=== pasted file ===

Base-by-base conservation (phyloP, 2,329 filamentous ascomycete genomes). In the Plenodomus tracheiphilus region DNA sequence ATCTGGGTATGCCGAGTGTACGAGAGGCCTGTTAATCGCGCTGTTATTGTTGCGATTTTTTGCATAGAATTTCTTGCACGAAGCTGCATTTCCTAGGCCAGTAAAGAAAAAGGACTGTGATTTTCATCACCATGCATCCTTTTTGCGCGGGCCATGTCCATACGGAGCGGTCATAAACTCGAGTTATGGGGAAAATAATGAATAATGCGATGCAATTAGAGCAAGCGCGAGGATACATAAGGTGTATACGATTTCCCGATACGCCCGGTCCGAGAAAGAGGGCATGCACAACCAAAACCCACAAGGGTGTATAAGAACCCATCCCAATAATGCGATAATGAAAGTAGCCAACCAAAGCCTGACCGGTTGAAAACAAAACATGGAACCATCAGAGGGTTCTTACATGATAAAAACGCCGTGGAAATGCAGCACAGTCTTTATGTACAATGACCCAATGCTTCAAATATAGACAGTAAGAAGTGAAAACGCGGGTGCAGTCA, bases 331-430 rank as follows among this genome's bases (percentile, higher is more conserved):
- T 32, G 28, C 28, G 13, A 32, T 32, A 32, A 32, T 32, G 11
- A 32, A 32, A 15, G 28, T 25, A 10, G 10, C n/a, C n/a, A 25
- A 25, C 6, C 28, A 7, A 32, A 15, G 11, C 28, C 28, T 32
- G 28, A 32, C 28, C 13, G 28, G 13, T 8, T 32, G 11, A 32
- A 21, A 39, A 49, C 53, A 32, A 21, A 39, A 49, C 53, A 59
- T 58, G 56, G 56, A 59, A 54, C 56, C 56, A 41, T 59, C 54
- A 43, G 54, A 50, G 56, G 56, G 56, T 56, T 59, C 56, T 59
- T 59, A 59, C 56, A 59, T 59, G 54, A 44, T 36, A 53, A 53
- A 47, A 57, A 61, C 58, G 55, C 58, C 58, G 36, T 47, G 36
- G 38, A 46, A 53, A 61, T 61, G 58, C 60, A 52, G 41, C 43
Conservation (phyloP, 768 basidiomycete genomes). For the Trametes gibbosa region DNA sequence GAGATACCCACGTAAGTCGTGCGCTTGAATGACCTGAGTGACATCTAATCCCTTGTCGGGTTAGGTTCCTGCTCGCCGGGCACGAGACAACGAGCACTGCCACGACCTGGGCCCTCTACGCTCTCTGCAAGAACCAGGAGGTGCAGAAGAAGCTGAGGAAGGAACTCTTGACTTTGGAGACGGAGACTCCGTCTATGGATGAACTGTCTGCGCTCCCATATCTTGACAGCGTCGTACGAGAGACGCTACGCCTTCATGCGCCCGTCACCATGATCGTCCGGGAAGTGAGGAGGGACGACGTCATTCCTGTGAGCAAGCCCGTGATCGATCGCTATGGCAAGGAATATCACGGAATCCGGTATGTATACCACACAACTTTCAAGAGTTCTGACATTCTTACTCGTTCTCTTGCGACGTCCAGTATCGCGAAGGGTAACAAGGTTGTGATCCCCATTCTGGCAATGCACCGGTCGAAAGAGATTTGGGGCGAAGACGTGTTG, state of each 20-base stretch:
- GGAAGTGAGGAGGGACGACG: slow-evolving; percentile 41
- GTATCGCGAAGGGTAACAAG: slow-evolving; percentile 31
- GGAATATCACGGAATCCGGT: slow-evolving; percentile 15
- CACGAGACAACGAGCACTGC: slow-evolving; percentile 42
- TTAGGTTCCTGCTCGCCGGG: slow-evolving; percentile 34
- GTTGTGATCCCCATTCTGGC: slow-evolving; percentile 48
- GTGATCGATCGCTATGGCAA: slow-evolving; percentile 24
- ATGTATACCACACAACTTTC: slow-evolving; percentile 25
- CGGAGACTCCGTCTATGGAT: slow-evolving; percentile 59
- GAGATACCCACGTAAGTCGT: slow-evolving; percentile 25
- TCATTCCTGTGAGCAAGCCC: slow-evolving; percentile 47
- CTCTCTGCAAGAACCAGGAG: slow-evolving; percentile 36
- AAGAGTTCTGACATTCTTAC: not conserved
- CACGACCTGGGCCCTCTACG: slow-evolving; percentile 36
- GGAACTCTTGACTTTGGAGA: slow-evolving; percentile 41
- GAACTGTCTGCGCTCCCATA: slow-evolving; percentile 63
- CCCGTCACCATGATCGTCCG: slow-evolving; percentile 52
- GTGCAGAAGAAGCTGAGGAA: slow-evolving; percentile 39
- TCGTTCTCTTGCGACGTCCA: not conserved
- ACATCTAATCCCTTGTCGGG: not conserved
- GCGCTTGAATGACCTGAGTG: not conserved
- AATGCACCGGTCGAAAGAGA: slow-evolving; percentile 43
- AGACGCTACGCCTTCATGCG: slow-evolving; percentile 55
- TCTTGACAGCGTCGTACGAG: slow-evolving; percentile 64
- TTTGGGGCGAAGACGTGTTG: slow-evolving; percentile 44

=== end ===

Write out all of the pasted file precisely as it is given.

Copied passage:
Base-by-base conservation (phyloP, 2,329 filamentous ascomycete genomes). In the Plenodomus tracheiphilus region DNA sequence ATCTGGGTATGCCGAGTGTACGAGAGGCCTGTTAATCGCGCTGTTATTGTTGCGATTTTTTGCATAGAATTTCTTGCACGAAGCTGCATTTCCTAGGCCAGTAAAGAAAAAGGACTGTGATTTTCATCACCATGCATCCTTTTTGCGCGGGCCATGTCCATACGGAGCGGTCATAAACTCGAGTTATGGGGAAAATAATGAATAATGCGATGCAATTAGAGCAAGCGCGAGGATACATAAGGTGTATACGATTTCCCGATACGCCCGGTCCGAGAAAGAGGGCATGCACAACCAAAACCCACAAGGGTGTATAAGAACCCATCCCAATAATGCGATAATGAAAGTAGCCAACCAAAGCCTGACCGGTTGAAAACAAAACATGGAACCATCAGAGGGTTCTTACATGATAAAAACGCCGTGGAAATGCAGCACAGTCTTTATGTACAATGACCCAATGCTTCAAATATAGACAGTAAGAAGTGAAAACGCGGGTGCAGTCA, bases 331-430 rank as follows among this genome's bases (percentile, higher is more conserved):
- T 32, G 28, C 28, G 13, A 32, T 32, A 32, A 32, T 32, G 11
- A 32, A 32, A 15, G 28, T 25, A 10, G 10, C n/a, C n/a, A 25
- A 25, C 6, C 28, A 7, A 32, A 15, G 11, C 28, C 28, T 32
- G 28, A 32, C 28, C 13, G 28, G 13, T 8, T 32, G 11, A 32
- A 21, A 39, A 49, C 53, A 32, A 21, A 39, A 49, C 53, A 59
- T 58, G 56, G 56, A 59, A 54, C 56, C 56, A 41, T 59, C 54
- A 43, G 54, A 50, G 56, G 56, G 56, T 56, T 59, C 56, T 59
- T 59, A 59, C 56, A 59, T 59, G 54, A 44, T 36, A 53, A 53
- A 47, A 57, A 61, C 58, G 55, C 58, C 58, G 36, T 47, G 36
- G 38, A 46, A 53, A 61, T 61, G 58, C 60, A 52, G 41, C 43
Conservation (phyloP, 768 basidiomycete genomes). For the Trametes gibbosa region DNA sequence GAGATACCCACGTAAGTCGTGCGCTTGAATGACCTGAGTGACATCTAATCCCTTGTCGGGTTAGGTTCCTGCTCGCCGGGCACGAGACAACGAGCACTGCCACGACCTGGGCCCTCTACGCTCTCTGCAAGAACCAGGAGGTGCAGAAGAAGCTGAGGAAGGAACTCTTGACTTTGGAGACGGAGACTCCGTCTATGGATGAACTGTCTGCGCTCCCATATCTTGACAGCGTCGTACGAGAGACGCTACGCCTTCATGCGCCCGTCACCATGATCGTCCGGGAAGTGAGGAGGGACGACGTCATTCCTGTGAGCAAGCCCGTGATCGATCGCTATGGCAAGGAATATCACGGAATCCGGTATGTATACCACACAACTTTCAAGAGTTCTGACATTCTTACTCGTTCTCTTGCGACGTCCAGTATCGCGAAGGGTAACAAGGTTGTGATCCCCATTCTGGCAATGCACCGGTCGAAAGAGATTTGGGGCGAAGACGTGTTG, state of each 20-base stretch:
- GGAAGTGAGGAGGGACGACG: slow-evolving; percentile 41
- GTATCGCGAAGGGTAACAAG: slow-evolving; percentile 31
- GGAATATCACGGAATCCGGT: slow-evolving; percentile 15
- CACGAGACAACGAGCACTGC: slow-evolving; percentile 42
- TTAGGTTCCTGCTCGCCGGG: slow-evolving; percentile 34
- GTTGTGATCCCCATTCTGGC: slow-evolving; percentile 48
- GTGATCGATCGCTATGGCAA: slow-evolving; percentile 24
- ATGTATACCACACAACTTTC: slow-evolving; percentile 25
- CGGAGACTCCGTCTATGGAT: slow-evolving; percentile 59
- GAGATACCCACGTAAGTCGT: slow-evolving; percentile 25
- TCATTCCTGTGAGCAAGCCC: slow-evolving; percentile 47
- CTCTCTGCAAGAACCAGGAG: slow-evolving; percentile 36
- AAGAGTTCTGACATTCTTAC: not conserved
- CACGACCTGGGCCCTCTACG: slow-evolving; percentile 36
- GGAACTCTTGACTTTGGAGA: slow-evolving; percentile 41
- GAACTGTCTGCGCTCCCATA: slow-evolving; percentile 63
- CCCGTCACCATGATCGTCCG: slow-evolving; percentile 52
- GTGCAGAAGAAGCTGAGGAA: slow-evolving; percentile 39
- TCGTTCTCTTGCGACGTCCA: not conserved
- ACATCTAATCCCTTGTCGGG: not conserved
- GCGCTTGAATGACCTGAGTG: not conserved
- AATGCACCGGTCGAAAGAGA: slow-evolving; percentile 43
- AGACGCTACGCCTTCATGCG: slow-evolving; percentile 55
- TCTTGACAGCGTCGTACGAG: slow-evolving; percentile 64
- TTTGGGGCGAAGACGTGTTG: slow-evolving; percentile 44